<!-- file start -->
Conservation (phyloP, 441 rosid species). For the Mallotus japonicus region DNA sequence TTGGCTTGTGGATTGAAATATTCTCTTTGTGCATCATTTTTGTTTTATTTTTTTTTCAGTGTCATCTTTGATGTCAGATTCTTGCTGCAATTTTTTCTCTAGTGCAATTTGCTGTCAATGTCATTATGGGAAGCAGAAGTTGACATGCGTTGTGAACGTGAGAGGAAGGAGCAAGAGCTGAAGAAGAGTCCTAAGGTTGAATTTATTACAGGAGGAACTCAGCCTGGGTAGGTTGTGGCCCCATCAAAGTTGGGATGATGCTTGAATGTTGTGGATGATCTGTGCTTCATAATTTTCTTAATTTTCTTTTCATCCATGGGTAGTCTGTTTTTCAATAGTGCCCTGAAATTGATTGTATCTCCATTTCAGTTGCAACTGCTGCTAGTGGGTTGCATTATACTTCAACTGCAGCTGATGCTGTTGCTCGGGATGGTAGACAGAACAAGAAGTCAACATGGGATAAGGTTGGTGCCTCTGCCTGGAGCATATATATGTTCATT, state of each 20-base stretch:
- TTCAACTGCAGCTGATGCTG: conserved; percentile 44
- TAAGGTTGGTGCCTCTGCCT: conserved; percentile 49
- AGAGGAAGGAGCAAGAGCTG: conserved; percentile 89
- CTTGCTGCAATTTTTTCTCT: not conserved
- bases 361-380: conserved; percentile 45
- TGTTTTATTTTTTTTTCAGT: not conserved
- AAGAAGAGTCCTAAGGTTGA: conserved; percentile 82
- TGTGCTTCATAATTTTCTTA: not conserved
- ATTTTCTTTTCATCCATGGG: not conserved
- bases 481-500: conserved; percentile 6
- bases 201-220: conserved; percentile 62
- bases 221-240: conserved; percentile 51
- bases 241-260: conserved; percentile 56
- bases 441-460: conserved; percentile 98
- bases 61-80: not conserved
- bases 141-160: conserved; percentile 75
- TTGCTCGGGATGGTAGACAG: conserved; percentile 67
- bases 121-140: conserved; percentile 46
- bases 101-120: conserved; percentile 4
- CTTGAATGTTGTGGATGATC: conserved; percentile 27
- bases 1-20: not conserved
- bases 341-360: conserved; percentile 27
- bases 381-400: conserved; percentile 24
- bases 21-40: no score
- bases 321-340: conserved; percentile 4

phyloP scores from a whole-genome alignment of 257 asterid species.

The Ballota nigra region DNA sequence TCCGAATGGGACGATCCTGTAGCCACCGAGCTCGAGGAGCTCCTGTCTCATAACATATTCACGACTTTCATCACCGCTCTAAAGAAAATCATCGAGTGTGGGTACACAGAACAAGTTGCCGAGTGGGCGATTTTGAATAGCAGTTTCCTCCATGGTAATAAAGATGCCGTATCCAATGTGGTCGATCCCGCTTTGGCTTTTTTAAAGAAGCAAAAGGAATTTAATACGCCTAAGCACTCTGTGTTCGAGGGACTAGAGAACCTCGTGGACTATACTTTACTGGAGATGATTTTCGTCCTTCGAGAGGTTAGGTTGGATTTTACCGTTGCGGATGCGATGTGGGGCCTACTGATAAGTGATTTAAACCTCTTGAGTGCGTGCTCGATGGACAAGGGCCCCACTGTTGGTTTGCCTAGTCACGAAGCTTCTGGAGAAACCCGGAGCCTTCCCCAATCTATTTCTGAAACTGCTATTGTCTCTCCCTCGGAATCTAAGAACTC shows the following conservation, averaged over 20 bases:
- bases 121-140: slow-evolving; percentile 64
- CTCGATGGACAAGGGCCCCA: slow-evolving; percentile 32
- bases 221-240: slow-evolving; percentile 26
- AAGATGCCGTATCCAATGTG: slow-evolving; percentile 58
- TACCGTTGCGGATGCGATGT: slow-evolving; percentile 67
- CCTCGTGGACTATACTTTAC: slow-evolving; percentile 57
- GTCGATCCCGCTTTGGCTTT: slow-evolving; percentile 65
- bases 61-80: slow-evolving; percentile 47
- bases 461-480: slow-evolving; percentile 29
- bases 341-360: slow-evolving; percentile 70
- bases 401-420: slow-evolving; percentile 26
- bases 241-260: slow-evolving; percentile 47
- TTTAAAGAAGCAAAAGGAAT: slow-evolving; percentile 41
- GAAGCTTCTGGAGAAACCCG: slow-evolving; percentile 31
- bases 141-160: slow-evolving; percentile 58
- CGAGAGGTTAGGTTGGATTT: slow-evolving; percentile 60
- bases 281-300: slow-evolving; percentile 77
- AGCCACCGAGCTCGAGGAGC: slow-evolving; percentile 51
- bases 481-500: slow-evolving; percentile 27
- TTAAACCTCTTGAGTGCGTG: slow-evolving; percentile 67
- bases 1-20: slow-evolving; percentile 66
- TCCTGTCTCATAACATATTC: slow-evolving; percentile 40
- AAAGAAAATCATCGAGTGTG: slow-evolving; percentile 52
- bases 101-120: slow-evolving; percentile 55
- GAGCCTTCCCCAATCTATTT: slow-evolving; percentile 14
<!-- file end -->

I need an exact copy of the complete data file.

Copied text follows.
Conservation (phyloP, 441 rosid species). For the Mallotus japonicus region DNA sequence TTGGCTTGTGGATTGAAATATTCTCTTTGTGCATCATTTTTGTTTTATTTTTTTTTCAGTGTCATCTTTGATGTCAGATTCTTGCTGCAATTTTTTCTCTAGTGCAATTTGCTGTCAATGTCATTATGGGAAGCAGAAGTTGACATGCGTTGTGAACGTGAGAGGAAGGAGCAAGAGCTGAAGAAGAGTCCTAAGGTTGAATTTATTACAGGAGGAACTCAGCCTGGGTAGGTTGTGGCCCCATCAAAGTTGGGATGATGCTTGAATGTTGTGGATGATCTGTGCTTCATAATTTTCTTAATTTTCTTTTCATCCATGGGTAGTCTGTTTTTCAATAGTGCCCTGAAATTGATTGTATCTCCATTTCAGTTGCAACTGCTGCTAGTGGGTTGCATTATACTTCAACTGCAGCTGATGCTGTTGCTCGGGATGGTAGACAGAACAAGAAGTCAACATGGGATAAGGTTGGTGCCTCTGCCTGGAGCATATATATGTTCATT, state of each 20-base stretch:
- TTCAACTGCAGCTGATGCTG: conserved; percentile 44
- TAAGGTTGGTGCCTCTGCCT: conserved; percentile 49
- AGAGGAAGGAGCAAGAGCTG: conserved; percentile 89
- CTTGCTGCAATTTTTTCTCT: not conserved
- bases 361-380: conserved; percentile 45
- TGTTTTATTTTTTTTTCAGT: not conserved
- AAGAAGAGTCCTAAGGTTGA: conserved; percentile 82
- TGTGCTTCATAATTTTCTTA: not conserved
- ATTTTCTTTTCATCCATGGG: not conserved
- bases 481-500: conserved; percentile 6
- bases 201-220: conserved; percentile 62
- bases 221-240: conserved; percentile 51
- bases 241-260: conserved; percentile 56
- bases 441-460: conserved; percentile 98
- bases 61-80: not conserved
- bases 141-160: conserved; percentile 75
- TTGCTCGGGATGGTAGACAG: conserved; percentile 67
- bases 121-140: conserved; percentile 46
- bases 101-120: conserved; percentile 4
- CTTGAATGTTGTGGATGATC: conserved; percentile 27
- bases 1-20: not conserved
- bases 341-360: conserved; percentile 27
- bases 381-400: conserved; percentile 24
- bases 21-40: no score
- bases 321-340: conserved; percentile 4

phyloP scores from a whole-genome alignment of 257 asterid species.

The Ballota nigra region DNA sequence TCCGAATGGGACGATCCTGTAGCCACCGAGCTCGAGGAGCTCCTGTCTCATAACATATTCACGACTTTCATCACCGCTCTAAAGAAAATCATCGAGTGTGGGTACACAGAACAAGTTGCCGAGTGGGCGATTTTGAATAGCAGTTTCCTCCATGGTAATAAAGATGCCGTATCCAATGTGGTCGATCCCGCTTTGGCTTTTTTAAAGAAGCAAAAGGAATTTAATACGCCTAAGCACTCTGTGTTCGAGGGACTAGAGAACCTCGTGGACTATACTTTACTGGAGATGATTTTCGTCCTTCGAGAGGTTAGGTTGGATTTTACCGTTGCGGATGCGATGTGGGGCCTACTGATAAGTGATTTAAACCTCTTGAGTGCGTGCTCGATGGACAAGGGCCCCACTGTTGGTTTGCCTAGTCACGAAGCTTCTGGAGAAACCCGGAGCCTTCCCCAATCTATTTCTGAAACTGCTATTGTCTCTCCCTCGGAATCTAAGAACTC shows the following conservation, averaged over 20 bases:
- bases 121-140: slow-evolving; percentile 64
- CTCGATGGACAAGGGCCCCA: slow-evolving; percentile 32
- bases 221-240: slow-evolving; percentile 26
- AAGATGCCGTATCCAATGTG: slow-evolving; percentile 58
- TACCGTTGCGGATGCGATGT: slow-evolving; percentile 67
- CCTCGTGGACTATACTTTAC: slow-evolving; percentile 57
- GTCGATCCCGCTTTGGCTTT: slow-evolving; percentile 65
- bases 61-80: slow-evolving; percentile 47
- bases 461-480: slow-evolving; percentile 29
- bases 341-360: slow-evolving; percentile 70
- bases 401-420: slow-evolving; percentile 26
- bases 241-260: slow-evolving; percentile 47
- TTTAAAGAAGCAAAAGGAAT: slow-evolving; percentile 41
- GAAGCTTCTGGAGAAACCCG: slow-evolving; percentile 31
- bases 141-160: slow-evolving; percentile 58
- CGAGAGGTTAGGTTGGATTT: slow-evolving; percentile 60
- bases 281-300: slow-evolving; percentile 77
- AGCCACCGAGCTCGAGGAGC: slow-evolving; percentile 51
- bases 481-500: slow-evolving; percentile 27
- TTAAACCTCTTGAGTGCGTG: slow-evolving; percentile 67
- bases 1-20: slow-evolving; percentile 66
- TCCTGTCTCATAACATATTC: slow-evolving; percentile 40
- AAAGAAAATCATCGAGTGTG: slow-evolving; percentile 52
- bases 101-120: slow-evolving; percentile 55
- GAGCCTTCCCCAATCTATTT: slow-evolving; percentile 14